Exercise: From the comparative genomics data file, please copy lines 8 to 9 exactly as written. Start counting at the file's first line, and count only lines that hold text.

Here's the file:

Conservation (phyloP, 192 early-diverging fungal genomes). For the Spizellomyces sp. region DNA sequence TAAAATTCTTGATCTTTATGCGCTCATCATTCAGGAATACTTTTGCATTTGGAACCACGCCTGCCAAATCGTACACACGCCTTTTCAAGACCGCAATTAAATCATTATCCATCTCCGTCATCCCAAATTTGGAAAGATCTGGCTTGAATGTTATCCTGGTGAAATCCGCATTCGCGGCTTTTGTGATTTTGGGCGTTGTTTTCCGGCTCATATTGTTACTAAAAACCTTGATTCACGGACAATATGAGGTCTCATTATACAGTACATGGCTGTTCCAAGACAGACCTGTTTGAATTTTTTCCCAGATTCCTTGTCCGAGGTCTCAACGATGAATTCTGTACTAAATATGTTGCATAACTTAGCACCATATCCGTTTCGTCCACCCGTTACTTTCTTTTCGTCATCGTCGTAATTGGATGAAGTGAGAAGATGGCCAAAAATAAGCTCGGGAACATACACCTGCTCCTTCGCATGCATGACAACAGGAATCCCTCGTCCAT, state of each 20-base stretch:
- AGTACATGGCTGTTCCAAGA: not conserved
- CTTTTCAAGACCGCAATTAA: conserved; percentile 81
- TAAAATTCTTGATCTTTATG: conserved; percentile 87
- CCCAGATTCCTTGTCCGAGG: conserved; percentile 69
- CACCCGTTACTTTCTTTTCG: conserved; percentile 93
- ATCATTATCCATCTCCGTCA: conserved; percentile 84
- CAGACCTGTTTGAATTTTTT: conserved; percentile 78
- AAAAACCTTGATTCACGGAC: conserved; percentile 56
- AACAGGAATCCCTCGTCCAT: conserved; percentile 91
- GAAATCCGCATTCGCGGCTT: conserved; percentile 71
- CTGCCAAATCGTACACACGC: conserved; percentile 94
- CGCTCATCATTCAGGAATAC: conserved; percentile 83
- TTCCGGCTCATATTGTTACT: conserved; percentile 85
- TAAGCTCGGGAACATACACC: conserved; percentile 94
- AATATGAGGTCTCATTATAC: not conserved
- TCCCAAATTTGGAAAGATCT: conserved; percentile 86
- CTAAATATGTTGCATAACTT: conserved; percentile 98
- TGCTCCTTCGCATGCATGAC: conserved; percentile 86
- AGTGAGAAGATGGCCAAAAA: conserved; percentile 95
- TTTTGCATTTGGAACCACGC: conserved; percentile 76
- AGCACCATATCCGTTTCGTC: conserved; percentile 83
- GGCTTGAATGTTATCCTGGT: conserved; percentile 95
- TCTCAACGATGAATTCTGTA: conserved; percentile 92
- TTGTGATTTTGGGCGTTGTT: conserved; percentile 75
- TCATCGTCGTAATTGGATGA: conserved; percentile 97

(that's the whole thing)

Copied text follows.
- CAGACCTGTTTGAATTTTTT: conserved; percentile 78
- AAAAACCTTGATTCACGGAC: conserved; percentile 56